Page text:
Stephen Harper says he could not justify dumping Rick Dykstra in 2015

Former prime minister Stephen Harper says that, on the basis of what he knew at the time, he could not justify dumping Rick Dykstra as a Conservative Party candidate in 2015.

Former prime minister issues statement on Conservative Party's handling of candidacy

Former prime minister Stephen Harper's chief of staff during the 2015 election campaign said the campaign knew former Conservative MP Rick Dykstra, above, had been investigated by police after a complaint was made against him. (Nathan Denette/Canadian Press)

Former prime minister Stephen Harper says that, on the basis of what he knew at the time, he could not justify dumping Rick Dykstra as a Conservative Party candidate in 2015.

Dykstra, a former Conservative MP, resigned as president of the Ontario Progressive Conservative Party last Sunday, hours before Maclean's magazine reported he had been accused of sexual assault in 2014.

According to the magazine, federal party officials allowed Dykstra to stand as a candidate in 2015 despite the allegation. Dykstra's lawyers have told Maclean's that the allegation is "false."

Earlier on Friday night, Ray Novak, Harper's former chief of staff, released a statement in which he said, with the benefit of hindsight and additional information, he wished the Conservatives had dropped Dykstra, but at the time there was not enough information available to make that decision.

Both men had not previously commented and their statements came just as Maclean's published a new story on the Dykstra case, quoting email exchanges between senior Conservatives during the 2015 campaign.

The story recounts testy exchanges among senior campaign officials about whether to drop Dykstra, with one, Jenni Byrne, arguing for his dismissal.

In his statement, Harper said that when allegations were brought to his attention during the 2015 campaign, he "understood that the matter had been investigated by the police and closed a year prior."

"Given this understanding of the situation, I did not believe that I could justify removing him as a candidate," Harper said.

"Recently, much more information has come to light, including information to the effect that the original investigation may not have been complete. In my view, it is essential that criminal allegations, including this one, be fully investigated and prosecuted if warranted."

Novak now says the matter was "not taken lightly, and any suggestion to the contrary is misleading and false."

"During the 2015 campaign we learned that police had investigated a complaint against MP Rick Dykstra the previous year, and that the investigation was closed without any charges having been laid," Novak said in a statement late Friday.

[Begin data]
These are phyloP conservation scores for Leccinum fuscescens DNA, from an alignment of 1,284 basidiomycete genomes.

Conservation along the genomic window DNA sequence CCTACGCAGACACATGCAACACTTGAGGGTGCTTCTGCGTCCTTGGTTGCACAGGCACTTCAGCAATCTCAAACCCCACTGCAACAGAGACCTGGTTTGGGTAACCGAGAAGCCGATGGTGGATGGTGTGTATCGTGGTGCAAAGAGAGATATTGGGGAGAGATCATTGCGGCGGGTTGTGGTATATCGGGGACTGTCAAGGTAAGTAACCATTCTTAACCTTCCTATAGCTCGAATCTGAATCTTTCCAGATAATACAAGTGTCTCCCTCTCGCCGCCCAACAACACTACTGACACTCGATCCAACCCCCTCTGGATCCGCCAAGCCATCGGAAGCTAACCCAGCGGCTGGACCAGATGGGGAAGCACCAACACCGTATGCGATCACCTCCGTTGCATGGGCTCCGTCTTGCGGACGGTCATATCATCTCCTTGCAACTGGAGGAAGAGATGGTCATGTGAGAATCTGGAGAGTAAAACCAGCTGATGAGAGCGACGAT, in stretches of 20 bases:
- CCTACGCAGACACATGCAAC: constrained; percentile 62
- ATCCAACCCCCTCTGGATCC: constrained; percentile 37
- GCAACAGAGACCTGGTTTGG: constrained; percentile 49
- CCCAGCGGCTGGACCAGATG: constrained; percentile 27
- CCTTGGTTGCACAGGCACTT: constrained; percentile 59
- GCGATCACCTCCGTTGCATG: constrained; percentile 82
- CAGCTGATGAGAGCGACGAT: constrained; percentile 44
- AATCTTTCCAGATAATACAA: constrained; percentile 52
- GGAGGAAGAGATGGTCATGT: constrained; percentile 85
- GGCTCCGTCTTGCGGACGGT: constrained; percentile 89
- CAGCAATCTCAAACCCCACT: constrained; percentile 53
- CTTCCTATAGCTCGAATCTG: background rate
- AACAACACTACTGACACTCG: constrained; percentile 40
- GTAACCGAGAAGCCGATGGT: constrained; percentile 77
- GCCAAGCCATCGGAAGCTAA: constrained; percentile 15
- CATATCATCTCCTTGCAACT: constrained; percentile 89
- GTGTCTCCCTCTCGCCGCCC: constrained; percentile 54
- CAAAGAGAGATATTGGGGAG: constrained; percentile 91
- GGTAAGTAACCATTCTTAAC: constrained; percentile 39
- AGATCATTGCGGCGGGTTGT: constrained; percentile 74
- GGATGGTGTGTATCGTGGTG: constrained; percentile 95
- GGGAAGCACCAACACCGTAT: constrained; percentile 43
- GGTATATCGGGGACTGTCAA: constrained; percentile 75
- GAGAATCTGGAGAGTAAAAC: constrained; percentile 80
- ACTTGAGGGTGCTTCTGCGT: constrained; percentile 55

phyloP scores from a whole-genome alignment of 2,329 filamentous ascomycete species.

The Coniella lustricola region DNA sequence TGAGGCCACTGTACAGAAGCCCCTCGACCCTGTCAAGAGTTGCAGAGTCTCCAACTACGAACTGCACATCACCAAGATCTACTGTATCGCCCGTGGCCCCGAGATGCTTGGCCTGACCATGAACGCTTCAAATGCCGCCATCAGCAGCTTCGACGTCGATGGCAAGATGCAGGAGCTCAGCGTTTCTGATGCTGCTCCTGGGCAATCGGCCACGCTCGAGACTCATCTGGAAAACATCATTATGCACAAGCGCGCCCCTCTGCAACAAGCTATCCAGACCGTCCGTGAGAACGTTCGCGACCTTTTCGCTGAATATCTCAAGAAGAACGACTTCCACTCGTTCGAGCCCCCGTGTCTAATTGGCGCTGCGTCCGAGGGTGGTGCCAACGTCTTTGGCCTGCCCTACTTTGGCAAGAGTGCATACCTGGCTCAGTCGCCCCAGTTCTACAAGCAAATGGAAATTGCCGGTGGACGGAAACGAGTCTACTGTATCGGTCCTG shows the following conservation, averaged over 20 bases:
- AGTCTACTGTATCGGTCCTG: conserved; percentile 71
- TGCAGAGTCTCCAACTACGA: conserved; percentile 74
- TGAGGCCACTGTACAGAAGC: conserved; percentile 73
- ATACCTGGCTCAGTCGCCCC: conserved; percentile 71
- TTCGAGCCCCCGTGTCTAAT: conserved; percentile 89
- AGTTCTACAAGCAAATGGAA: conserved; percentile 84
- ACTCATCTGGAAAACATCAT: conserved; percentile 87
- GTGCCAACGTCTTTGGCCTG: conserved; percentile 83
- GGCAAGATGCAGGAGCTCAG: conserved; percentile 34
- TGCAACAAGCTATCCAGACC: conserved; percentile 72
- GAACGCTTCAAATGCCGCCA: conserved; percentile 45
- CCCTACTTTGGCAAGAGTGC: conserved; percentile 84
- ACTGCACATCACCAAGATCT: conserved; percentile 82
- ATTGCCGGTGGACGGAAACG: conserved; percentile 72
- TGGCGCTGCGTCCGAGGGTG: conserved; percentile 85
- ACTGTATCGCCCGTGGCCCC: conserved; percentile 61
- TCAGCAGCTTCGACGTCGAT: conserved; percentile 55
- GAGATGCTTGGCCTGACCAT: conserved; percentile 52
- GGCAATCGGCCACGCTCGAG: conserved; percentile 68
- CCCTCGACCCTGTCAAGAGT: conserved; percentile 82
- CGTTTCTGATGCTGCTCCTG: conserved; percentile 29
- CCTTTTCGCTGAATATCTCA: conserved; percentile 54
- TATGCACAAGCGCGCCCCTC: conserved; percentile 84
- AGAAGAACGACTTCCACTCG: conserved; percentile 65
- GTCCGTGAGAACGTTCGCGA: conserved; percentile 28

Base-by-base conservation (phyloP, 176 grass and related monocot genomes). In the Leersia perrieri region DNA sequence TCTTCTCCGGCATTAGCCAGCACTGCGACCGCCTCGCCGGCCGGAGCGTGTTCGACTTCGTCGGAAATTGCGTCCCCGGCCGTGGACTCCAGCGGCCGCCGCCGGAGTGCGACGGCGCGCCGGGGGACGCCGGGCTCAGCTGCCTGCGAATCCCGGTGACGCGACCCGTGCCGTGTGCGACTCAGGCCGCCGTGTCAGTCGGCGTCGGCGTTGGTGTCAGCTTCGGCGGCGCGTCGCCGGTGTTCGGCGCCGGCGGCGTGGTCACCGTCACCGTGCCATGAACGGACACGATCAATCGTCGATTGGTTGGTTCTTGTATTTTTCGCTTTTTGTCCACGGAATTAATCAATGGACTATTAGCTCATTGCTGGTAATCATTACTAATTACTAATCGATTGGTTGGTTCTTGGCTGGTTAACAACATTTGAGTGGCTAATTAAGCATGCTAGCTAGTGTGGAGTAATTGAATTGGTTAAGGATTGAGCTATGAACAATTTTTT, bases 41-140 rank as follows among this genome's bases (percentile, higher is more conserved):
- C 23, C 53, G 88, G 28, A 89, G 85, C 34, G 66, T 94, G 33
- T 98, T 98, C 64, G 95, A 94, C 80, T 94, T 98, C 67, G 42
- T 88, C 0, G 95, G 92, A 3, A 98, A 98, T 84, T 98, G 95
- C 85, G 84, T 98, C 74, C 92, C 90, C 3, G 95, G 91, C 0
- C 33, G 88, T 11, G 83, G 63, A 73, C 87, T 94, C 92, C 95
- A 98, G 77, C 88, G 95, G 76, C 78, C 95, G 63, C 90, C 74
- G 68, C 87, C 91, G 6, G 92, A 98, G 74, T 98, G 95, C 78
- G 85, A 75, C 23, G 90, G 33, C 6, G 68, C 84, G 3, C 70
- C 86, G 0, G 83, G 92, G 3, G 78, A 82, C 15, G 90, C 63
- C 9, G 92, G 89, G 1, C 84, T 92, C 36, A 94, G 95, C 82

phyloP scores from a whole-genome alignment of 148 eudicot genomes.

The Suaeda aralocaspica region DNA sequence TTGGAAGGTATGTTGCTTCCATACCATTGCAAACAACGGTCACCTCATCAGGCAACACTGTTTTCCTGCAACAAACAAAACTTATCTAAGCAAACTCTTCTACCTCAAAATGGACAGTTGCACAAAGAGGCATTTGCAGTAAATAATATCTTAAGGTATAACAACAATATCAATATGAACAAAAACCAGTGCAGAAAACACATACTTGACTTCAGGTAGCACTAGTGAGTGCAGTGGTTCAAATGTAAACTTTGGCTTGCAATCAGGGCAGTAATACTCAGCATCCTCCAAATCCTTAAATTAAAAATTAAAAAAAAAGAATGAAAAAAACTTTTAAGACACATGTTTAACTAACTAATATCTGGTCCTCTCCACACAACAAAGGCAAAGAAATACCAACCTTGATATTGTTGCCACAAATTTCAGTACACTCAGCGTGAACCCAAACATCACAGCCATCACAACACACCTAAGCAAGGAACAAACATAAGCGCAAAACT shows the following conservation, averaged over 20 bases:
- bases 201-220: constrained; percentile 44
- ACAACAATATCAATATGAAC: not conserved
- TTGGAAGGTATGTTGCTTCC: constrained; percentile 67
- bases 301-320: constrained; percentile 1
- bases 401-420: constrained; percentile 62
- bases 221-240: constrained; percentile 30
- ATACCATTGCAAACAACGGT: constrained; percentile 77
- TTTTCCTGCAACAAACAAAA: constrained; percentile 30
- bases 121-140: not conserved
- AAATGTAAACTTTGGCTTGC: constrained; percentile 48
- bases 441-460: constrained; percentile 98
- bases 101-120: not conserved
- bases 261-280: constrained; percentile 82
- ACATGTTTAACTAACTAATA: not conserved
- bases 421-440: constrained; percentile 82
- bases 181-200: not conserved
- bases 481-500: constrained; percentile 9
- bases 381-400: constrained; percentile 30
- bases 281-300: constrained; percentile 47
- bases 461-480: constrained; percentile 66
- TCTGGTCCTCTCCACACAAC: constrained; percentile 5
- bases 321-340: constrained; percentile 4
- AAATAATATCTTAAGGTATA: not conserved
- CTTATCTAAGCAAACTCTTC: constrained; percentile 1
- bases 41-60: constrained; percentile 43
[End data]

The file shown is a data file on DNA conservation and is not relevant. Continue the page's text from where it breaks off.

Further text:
"The campaign asked the Party's lawyer to investigate further but unfortunately the facts available at the time were few: a closed investigation with no charges and a complainant asking for privacy.

"This was an extremely difficult decision that ultimately turned on whether a closed investigation without charges was sufficient grounds for firing. Certainly, with the benefit of hindsight and additional information, Rick Dykstra should have been fired as a candidate. But campaigns don't get do-overs."

Harper talks to his then chief of staff Ray Novak during a campaign stop at the shipyards in north Vancouver. Novak was the senior director of Harper's campaign tour. (Sean Kilpatrick/Canadian Press)

Novak served as chief of staff for two years, but was an aide to Harper for many years before that. He is now managing director of Harper & Associates, the former prime minister's consulting firm.

Conservative Leader Andrew Scheer has ordered an independent investigation into how Dykstra was allowed to remain a candidate in 2015. Novak said he welcomes that investigation.

"I fully support the review of how this matter was handled at the time, as well as the wider discussion currently taking place, in the hope it will assist future teams inside and outside politics in dealing with these situations in the best way possible," Novak said.

In the House of Commons on Monday, Conservative MP Michelle Rempel was scathing in her response to the allegations in the original Maclean's story.

"Is it possible for a drunk staffer to give consent for sex to a senior male in a workplace organization who aggressively propositions that staffer?" she asked. 

"Media reports say that [Conservatives] sat around a very senior table and argued semantics around whether action in our workplace should be taken because criminal charges were not proceeded with.

"Those people should be ashamed of themselves," Rempel said.